This semester the company is testing a system in which a faculty member can visit the new online bookstore to search for and select materials for her course—including new, used, or rental books, e-books, open-source content, material the faculty member wrote herself, and more. When a student visits the bookstore, he’ll find the course materials for all his classes waiting in an online shopping cart for checkout.
Katie Blot, Blackboard’s senior vice president for education services, said in an interview that the company was working with a fulfillment house, MBS Direct, to make sure the course materials are priced competitively. The fulfillment company, she said, could provide almost any course materials “in whatever format they’re available in the marketplace.”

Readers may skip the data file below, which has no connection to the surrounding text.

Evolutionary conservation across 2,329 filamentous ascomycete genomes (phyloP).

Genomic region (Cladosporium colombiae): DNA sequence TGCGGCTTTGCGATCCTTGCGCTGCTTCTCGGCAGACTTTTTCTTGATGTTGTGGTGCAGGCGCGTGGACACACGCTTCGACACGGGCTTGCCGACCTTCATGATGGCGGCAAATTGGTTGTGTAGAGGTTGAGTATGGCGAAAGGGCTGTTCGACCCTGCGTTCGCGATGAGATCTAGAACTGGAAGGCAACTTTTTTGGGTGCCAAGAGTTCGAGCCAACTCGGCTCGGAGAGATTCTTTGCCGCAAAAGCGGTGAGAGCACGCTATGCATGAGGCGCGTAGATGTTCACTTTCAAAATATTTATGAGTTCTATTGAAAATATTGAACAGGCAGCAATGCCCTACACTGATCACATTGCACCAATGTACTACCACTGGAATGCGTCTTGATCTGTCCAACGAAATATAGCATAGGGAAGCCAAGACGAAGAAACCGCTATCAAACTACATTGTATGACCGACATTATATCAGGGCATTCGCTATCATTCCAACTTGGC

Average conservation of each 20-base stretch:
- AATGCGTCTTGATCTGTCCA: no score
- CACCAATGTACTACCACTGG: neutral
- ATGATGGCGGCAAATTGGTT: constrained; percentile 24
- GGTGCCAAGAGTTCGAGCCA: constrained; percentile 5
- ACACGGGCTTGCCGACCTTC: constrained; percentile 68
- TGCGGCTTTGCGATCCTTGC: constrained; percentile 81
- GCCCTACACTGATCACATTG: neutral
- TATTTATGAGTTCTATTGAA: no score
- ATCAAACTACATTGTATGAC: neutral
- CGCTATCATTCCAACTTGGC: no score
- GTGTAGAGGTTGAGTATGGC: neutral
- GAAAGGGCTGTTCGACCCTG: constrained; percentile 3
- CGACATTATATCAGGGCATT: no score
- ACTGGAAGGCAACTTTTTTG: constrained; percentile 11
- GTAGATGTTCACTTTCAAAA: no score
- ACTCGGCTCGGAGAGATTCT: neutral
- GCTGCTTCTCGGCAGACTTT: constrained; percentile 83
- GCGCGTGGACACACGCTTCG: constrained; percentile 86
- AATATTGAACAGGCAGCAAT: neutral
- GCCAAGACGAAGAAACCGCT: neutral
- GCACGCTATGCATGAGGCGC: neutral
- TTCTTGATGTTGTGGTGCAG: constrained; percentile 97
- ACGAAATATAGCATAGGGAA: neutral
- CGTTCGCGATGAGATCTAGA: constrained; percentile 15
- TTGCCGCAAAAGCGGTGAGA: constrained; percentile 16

The advantage for students, she said, is that buying course materials will be easy and convenient, and there will be no confusion over which edition or version of a particular work the faculty member wants students to use.
For faculty members, she said, the service offers not only convenience but also the opportunity to see which students in a course purchased what materials. A report released on Monday by the U.S. Public Interest Research Group said that 65 percent of college students in a recent survey declared that they had not bought all the textbooks recommended for their courses because of the books’ cost.
Blackboard will test the bookstore service on about a dozen campuses this spring, Ms. Blot said, and plans to make it available more widely this summer.